It used to be that Christians had to sail across an ocean to preach the gospels.
Then they had to go door to door.
Now they just have to log in to the internet.
As the world, work, and relationships go increasingly online, churches have been one of the meeting spaces that have largely remained in-person. And while clips of pastors and religious figures are shared far and wide online, Christians still rely on those real life connections to score conversions and get new butts in the pews on Sunday.
Increasingly, however, religious groups are wading into a frontier that… okay, well, many have gone before: The internet.
Mission to the Metaverse
One church is taking a unique approach, offering a mission trip that takes place entirely in the metaverse.
“In this age of technological innovation and digital connections, it’s time for the Church to step into a new frontier,” wrote River City Church of Vancouver, Washington on their website. “As believers, we are called to bring the light of Jesus into every corner of our world, and the Metaverse is no exception.”
Describing their digital mission as a “unique opportunity for believers to unite and spread the love of Jesus in the virtual realm,” River City Church says that the mission will foster connections and help missionaries share Christ’s love unconstrained by practical limitations like physical distance and time zones.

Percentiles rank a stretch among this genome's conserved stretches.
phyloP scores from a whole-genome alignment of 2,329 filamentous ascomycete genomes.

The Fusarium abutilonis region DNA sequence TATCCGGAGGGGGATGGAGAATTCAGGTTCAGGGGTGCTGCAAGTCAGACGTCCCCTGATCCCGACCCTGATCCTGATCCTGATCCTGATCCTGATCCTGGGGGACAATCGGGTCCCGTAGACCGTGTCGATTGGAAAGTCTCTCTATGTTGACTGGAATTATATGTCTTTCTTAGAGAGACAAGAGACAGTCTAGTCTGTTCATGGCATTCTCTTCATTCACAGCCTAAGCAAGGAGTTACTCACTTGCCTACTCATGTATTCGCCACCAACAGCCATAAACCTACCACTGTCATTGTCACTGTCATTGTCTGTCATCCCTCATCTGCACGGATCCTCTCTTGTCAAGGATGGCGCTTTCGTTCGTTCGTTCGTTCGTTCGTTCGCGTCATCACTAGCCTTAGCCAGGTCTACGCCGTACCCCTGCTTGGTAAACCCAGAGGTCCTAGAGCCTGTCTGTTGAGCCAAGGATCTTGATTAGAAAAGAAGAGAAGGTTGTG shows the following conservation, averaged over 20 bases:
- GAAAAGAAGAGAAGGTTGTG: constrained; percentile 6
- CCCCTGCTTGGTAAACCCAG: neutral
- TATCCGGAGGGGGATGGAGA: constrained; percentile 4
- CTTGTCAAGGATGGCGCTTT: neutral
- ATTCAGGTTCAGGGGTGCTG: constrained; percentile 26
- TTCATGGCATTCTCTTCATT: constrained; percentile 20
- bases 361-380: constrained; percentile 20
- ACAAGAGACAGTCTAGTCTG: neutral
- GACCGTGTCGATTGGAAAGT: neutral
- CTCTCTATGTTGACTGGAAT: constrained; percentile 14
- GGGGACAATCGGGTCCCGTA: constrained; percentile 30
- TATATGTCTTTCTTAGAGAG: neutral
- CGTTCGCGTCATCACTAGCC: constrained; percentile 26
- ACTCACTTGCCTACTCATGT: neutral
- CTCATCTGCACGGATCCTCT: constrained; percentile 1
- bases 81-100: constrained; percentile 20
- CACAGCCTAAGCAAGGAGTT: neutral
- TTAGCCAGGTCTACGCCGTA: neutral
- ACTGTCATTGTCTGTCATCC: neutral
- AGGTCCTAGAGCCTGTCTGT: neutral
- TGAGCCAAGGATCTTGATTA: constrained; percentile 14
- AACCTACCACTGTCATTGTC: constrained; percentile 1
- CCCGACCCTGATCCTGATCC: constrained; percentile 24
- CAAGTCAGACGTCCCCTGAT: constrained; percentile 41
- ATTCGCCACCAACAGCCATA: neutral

The mission is believed to be the first of its kind.
While it’s still unclear how exactly the mission will work, the church has released some details.
Missionaries will be required to watch missionary training videos and then spend upwards of 10 hours per week in virtual reality spaces preaching the gospel of Jesus.
“By embracing this new frontier,” the church argues, “we can pave the way for a new era of evangelism and discipleship that leverages the power of technology to bring the hope and love of Jesus Christ to a world in need.”
God Logs On
While it sounds silly to some, it’s an approach that missionaries find to be tried and true: meeting people where they spend most of their time.
While this particular church is venturing out into the world of virtual reality, others are meeting potential converts in an adjacent online space: video games.
In 2018, we wrote about a video game streamer who preaches about Jesus while playing popular new video games to thousands of viewers. And last year we wrote about the only video game which could potentially save your mortal soul: a ‘Jesus simulator’ called “I Am Jesus Christ”.
That game literally lets gamers walk in Jesus’ shoes (err, sandals), performing miracles to keep your Holy Spirit meter filled and Satan at bay. The developers say this is a sincere effort to both be a fun video game, but also to present the life of Jesus accurately.
Of course, some pastors have balked at the idea of letting gamers play as Jesus; anyone with an understanding of gamers and gamer culture would rightly be hesitant. But there are others who see value in trying to reach a difficult audience through unconventional means.
As Baptist pastor Josh Towns of Vancouver, B.C. says, “there are people that might never go to church or listen to a sermon or broach Christianity at all, but they might download the video game and play it.”
Still, he isn’t sold – at least not yet. He has questions about the accuracy of the game, and fears it may water down the story. “I don’t like taking liberties with the story and life of Jesus,” he says.
What do you think? Is embracing digital technology a good strategy for faith organizations to adopt? And is it possible that these digital experiences can be as meaningful and personal as in-person engagement?